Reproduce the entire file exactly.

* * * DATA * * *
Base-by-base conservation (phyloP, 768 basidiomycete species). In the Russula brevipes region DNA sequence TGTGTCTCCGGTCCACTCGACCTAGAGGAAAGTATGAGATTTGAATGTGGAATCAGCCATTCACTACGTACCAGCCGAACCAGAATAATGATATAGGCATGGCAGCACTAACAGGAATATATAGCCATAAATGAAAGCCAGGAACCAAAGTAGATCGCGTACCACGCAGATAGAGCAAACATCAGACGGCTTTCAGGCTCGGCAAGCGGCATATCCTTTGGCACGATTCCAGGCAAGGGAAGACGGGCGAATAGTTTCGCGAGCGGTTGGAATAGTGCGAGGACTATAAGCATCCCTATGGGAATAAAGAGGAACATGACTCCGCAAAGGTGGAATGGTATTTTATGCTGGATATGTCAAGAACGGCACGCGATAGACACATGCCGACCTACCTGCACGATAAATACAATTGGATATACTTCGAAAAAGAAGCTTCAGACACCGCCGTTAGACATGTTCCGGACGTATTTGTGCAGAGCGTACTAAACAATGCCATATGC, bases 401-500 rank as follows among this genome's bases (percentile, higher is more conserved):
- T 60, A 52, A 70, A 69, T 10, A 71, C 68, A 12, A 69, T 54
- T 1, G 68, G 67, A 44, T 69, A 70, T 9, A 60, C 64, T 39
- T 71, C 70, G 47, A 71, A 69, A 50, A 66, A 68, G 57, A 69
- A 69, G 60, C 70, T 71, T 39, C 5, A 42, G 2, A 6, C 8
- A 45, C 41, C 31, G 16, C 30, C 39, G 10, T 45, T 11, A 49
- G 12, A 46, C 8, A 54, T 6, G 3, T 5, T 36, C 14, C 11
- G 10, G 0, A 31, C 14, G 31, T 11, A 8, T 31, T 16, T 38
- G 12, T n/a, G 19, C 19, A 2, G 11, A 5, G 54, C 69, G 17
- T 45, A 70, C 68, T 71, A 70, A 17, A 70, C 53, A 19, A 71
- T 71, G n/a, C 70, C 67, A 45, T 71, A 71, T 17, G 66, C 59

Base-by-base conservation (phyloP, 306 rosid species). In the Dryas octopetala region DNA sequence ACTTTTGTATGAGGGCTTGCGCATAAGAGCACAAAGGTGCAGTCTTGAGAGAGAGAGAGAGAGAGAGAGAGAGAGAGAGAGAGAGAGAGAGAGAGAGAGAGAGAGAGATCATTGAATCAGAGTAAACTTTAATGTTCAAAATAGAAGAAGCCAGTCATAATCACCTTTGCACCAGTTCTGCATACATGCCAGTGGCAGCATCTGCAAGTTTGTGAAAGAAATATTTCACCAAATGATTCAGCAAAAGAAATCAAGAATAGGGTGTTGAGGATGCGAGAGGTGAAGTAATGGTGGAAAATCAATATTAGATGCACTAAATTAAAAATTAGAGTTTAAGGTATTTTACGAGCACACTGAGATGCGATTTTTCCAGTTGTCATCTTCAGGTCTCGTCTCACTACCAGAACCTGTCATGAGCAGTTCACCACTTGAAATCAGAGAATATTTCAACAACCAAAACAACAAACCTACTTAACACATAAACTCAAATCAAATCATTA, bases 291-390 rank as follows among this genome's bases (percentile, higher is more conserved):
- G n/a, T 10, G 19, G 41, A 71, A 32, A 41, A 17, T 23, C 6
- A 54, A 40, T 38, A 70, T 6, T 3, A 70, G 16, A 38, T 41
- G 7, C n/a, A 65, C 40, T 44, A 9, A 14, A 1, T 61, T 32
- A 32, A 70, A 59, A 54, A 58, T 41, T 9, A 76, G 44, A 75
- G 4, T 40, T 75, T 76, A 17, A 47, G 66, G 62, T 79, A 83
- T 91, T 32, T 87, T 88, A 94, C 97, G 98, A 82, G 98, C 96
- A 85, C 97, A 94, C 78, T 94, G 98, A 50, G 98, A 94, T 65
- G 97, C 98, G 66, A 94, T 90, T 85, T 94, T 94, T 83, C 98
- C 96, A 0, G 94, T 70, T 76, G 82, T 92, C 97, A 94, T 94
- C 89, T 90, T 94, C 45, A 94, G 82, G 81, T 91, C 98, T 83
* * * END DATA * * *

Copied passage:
Base-by-base conservation (phyloP, 768 basidiomycete species). In the Russula brevipes region DNA sequence TGTGTCTCCGGTCCACTCGACCTAGAGGAAAGTATGAGATTTGAATGTGGAATCAGCCATTCACTACGTACCAGCCGAACCAGAATAATGATATAGGCATGGCAGCACTAACAGGAATATATAGCCATAAATGAAAGCCAGGAACCAAAGTAGATCGCGTACCACGCAGATAGAGCAAACATCAGACGGCTTTCAGGCTCGGCAAGCGGCATATCCTTTGGCACGATTCCAGGCAAGGGAAGACGGGCGAATAGTTTCGCGAGCGGTTGGAATAGTGCGAGGACTATAAGCATCCCTATGGGAATAAAGAGGAACATGACTCCGCAAAGGTGGAATGGTATTTTATGCTGGATATGTCAAGAACGGCACGCGATAGACACATGCCGACCTACCTGCACGATAAATACAATTGGATATACTTCGAAAAAGAAGCTTCAGACACCGCCGTTAGACATGTTCCGGACGTATTTGTGCAGAGCGTACTAAACAATGCCATATGC, bases 401-500 rank as follows among this genome's bases (percentile, higher is more conserved):
- T 60, A 52, A 70, A 69, T 10, A 71, C 68, A 12, A 69, T 54
- T 1, G 68, G 67, A 44, T 69, A 70, T 9, A 60, C 64, T 39
- T 71, C 70, G 47, A 71, A 69, A 50, A 66, A 68, G 57, A 69
- A 69, G 60, C 70, T 71, T 39, C 5, A 42, G 2, A 6, C 8
- A 45, C 41, C 31, G 16, C 30, C 39, G 10, T 45, T 11, A 49
- G 12, A 46, C 8, A 54, T 6, G 3, T 5, T 36, C 14, C 11
- G 10, G 0, A 31, C 14, G 31, T 11, A 8, T 31, T 16, T 38
- G 12, T n/a, G 19, C 19, A 2, G 11, A 5, G 54, C 69, G 17
- T 45, A 70, C 68, T 71, A 70, A 17, A 70, C 53, A 19, A 71
- T 71, G n/a, C 70, C 67, A 45, T 71, A 71, T 17, G 66, C 59

Base-by-base conservation (phyloP, 306 rosid species). In the Dryas octopetala region DNA sequence ACTTTTGTATGAGGGCTTGCGCATAAGAGCACAAAGGTGCAGTCTTGAGAGAGAGAGAGAGAGAGAGAGAGAGAGAGAGAGAGAGAGAGAGAGAGAGAGAGAGAGAGATCATTGAATCAGAGTAAACTTTAATGTTCAAAATAGAAGAAGCCAGTCATAATCACCTTTGCACCAGTTCTGCATACATGCCAGTGGCAGCATCTGCAAGTTTGTGAAAGAAATATTTCACCAAATGATTCAGCAAAAGAAATCAAGAATAGGGTGTTGAGGATGCGAGAGGTGAAGTAATGGTGGAAAATCAATATTAGATGCACTAAATTAAAAATTAGAGTTTAAGGTATTTTACGAGCACACTGAGATGCGATTTTTCCAGTTGTCATCTTCAGGTCTCGTCTCACTACCAGAACCTGTCATGAGCAGTTCACCACTTGAAATCAGAGAATATTTCAACAACCAAAACAACAAACCTACTTAACACATAAACTCAAATCAAATCATTA, bases 291-390 rank as follows among this genome's bases (percentile, higher is more conserved):
- G n/a, T 10, G 19, G 41, A 71, A 32, A 41, A 17, T 23, C 6
- A 54, A 40, T 38, A 70, T 6, T 3, A 70, G 16, A 38, T 41
- G 7, C n/a, A 65, C 40, T 44, A 9, A 14, A 1, T 61, T 32
- A 32, A 70, A 59, A 54, A 58, T 41, T 9, A 76, G 44, A 75
- G 4, T 40, T 75, T 76, A 17, A 47, G 66, G 62, T 79, A 83
- T 91, T 32, T 87, T 88, A 94, C 97, G 98, A 82, G 98, C 96
- A 85, C 97, A 94, C 78, T 94, G 98, A 50, G 98, A 94, T 65
- G 97, C 98, G 66, A 94, T 90, T 85, T 94, T 94, T 83, C 98
- C 96, A 0, G 94, T 70, T 76, G 82, T 92, C 97, A 94, T 94
- C 89, T 90, T 94, C 45, A 94, G 82, G 81, T 91, C 98, T 83